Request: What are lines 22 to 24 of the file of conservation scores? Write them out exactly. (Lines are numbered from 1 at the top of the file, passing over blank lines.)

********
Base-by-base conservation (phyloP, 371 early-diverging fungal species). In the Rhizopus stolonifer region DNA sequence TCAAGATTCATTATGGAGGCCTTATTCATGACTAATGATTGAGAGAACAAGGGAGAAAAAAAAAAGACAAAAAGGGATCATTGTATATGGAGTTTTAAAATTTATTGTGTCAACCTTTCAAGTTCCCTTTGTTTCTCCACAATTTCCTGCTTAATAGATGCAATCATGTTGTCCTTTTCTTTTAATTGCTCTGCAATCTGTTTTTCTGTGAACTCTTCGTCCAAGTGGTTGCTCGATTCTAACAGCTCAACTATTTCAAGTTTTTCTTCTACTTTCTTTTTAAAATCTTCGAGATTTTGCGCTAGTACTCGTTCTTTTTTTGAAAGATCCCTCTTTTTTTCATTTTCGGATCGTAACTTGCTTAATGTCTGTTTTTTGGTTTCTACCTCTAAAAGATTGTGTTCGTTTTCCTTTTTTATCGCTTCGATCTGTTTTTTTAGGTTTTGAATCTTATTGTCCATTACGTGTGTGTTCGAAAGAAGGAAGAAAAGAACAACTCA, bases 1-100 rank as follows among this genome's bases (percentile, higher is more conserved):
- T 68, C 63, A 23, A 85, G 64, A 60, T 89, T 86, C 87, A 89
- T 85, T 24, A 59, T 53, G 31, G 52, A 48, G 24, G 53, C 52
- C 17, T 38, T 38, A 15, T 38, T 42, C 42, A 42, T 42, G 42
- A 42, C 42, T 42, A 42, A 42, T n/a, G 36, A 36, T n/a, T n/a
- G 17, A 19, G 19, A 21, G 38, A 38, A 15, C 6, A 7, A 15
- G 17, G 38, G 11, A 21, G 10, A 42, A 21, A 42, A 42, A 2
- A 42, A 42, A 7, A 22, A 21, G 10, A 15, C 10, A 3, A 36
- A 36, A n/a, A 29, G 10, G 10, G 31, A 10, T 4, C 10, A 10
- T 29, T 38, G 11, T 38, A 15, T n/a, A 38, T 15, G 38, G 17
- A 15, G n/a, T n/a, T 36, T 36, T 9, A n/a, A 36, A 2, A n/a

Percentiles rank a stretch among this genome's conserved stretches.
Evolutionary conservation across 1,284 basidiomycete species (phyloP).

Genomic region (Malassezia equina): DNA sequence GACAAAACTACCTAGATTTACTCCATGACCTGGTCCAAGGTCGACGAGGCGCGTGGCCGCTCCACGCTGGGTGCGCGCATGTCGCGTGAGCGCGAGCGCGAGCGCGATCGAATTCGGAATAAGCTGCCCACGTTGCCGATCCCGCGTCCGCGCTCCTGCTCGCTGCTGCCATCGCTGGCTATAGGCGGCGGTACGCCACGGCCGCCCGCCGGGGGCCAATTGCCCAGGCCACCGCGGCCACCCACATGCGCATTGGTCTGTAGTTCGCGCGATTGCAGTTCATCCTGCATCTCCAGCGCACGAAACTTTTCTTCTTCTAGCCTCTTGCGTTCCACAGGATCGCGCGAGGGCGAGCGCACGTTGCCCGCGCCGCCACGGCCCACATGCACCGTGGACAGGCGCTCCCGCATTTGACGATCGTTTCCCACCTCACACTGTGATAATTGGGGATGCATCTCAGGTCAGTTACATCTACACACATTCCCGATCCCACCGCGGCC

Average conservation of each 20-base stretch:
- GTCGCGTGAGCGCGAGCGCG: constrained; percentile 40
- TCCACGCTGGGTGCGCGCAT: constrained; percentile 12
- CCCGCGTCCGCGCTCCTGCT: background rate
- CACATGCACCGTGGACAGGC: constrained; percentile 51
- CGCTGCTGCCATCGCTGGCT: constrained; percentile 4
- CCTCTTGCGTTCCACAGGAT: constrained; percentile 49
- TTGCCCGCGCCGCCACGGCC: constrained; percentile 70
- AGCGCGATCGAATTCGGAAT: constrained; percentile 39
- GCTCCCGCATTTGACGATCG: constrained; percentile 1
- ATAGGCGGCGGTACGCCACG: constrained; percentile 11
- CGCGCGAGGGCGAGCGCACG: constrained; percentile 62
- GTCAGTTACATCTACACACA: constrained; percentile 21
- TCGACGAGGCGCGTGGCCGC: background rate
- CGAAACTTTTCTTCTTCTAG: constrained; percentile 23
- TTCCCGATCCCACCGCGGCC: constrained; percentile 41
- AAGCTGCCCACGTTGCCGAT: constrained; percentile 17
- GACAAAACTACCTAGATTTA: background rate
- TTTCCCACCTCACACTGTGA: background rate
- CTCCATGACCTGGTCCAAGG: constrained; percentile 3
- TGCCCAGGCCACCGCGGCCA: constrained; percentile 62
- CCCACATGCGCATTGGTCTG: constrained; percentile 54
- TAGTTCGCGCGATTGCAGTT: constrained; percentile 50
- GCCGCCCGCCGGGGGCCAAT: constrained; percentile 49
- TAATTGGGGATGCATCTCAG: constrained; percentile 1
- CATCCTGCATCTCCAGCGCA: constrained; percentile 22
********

- TTGCCCGCGCCGCCACGGCC: constrained; percentile 70
- AGCGCGATCGAATTCGGAAT: constrained; percentile 39
- GCTCCCGCATTTGACGATCG: constrained; percentile 1